Valentine's Day 2019: British postboxes receive romantic makeover

Sirena Bergman
The Independent

When was the last time you posted an actual, handwritten letter? If it’s been a while, now’s the time to get back into the habit, as the Post Office has injected an extra dose of whimsy into the whole experience.

In honour of Valentine’s Day this week, post boxes across the country will be given makeover, using the words of some of history’s great romance writers.

Selected passages from the work of poets John Keats, Robert Burns and Anna Seward, as well as novelist Thomas Hardy, have been added to four post boxes in the locations associated with the writers, where they will remain for a month.

Scroll to continue with content
Ad

Royal Mail hopes that the boxes will “encourage lovelorn wordsmiths to send their own literary masterpieces in the form of love letters and Valentine’s Day cards this year”.

In Higher Bockhampton, Dorset, Hardy’s bithplace, two quotes from Far From The Madding Crowd adorn each side the side of a post box.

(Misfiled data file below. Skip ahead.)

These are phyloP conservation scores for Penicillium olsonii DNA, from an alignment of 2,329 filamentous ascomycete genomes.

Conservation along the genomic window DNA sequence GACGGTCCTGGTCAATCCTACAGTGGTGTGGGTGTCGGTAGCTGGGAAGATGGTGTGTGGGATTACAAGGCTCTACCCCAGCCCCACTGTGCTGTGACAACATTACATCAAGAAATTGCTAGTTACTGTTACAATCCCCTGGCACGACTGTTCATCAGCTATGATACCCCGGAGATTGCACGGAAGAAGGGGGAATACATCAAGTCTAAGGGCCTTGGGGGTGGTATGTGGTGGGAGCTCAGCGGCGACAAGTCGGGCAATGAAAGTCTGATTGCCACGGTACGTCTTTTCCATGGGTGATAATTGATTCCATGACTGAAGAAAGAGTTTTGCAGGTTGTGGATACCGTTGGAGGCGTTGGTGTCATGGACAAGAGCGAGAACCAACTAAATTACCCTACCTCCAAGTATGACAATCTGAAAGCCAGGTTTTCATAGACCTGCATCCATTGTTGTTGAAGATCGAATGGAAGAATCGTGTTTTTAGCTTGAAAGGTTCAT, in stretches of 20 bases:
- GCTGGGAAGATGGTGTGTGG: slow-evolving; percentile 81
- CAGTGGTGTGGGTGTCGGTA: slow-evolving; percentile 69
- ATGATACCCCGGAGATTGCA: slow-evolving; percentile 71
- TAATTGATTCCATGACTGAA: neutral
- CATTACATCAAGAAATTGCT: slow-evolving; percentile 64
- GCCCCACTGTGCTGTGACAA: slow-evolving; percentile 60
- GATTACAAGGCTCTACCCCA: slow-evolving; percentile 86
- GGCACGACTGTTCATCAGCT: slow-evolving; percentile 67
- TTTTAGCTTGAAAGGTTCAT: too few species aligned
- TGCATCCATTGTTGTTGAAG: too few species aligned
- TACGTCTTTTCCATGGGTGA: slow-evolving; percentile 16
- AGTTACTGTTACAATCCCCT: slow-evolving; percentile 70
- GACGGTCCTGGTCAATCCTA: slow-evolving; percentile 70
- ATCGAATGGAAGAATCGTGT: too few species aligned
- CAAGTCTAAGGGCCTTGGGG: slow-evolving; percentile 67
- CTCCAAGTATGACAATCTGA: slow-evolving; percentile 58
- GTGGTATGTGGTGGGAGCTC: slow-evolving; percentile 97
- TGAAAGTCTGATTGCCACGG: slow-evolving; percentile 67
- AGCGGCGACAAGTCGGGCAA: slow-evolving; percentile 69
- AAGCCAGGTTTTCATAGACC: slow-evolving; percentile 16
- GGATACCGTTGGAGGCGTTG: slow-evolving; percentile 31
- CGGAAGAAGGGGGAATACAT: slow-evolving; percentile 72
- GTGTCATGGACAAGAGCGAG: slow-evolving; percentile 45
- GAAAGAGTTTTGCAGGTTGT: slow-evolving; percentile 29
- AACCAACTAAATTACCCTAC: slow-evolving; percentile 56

(Royal Mail/PA)
(Royal Mail/PA)

It reads: "I shall do one thing in this life – one thing certain – that is love you, and long for you, and keep wanting you till I die," and: “Love is a possible strength in an actual weakness.”

Similarly, words from Seward's Elegy, Written At The Seaside can be found on a round post box in her home town of Lichfield, Staffordshire, Burns’ poetry decorates a box in Alloway, Ayr, and you can find Keats’ post box in Hampstead Heath, London.

The boxes are also covered in illustrations of hearts and lovebirds, as well as a brief explanation of the project.

Mark Street, from Royal Mail, said: “As one of the guardians of the written word, we relish the opportunity to celebrate the life and times of some of Britain’s most treasured writers.

“With such a rich history of producing some of the most famous romantic works of all time, it seems only fitting that their work is honoured on some of our iconic postboxes.”

In 2012, more than 100 post boxes in the UK were painted gold – instead of the classic red – to honour the London Olympics.

What to read next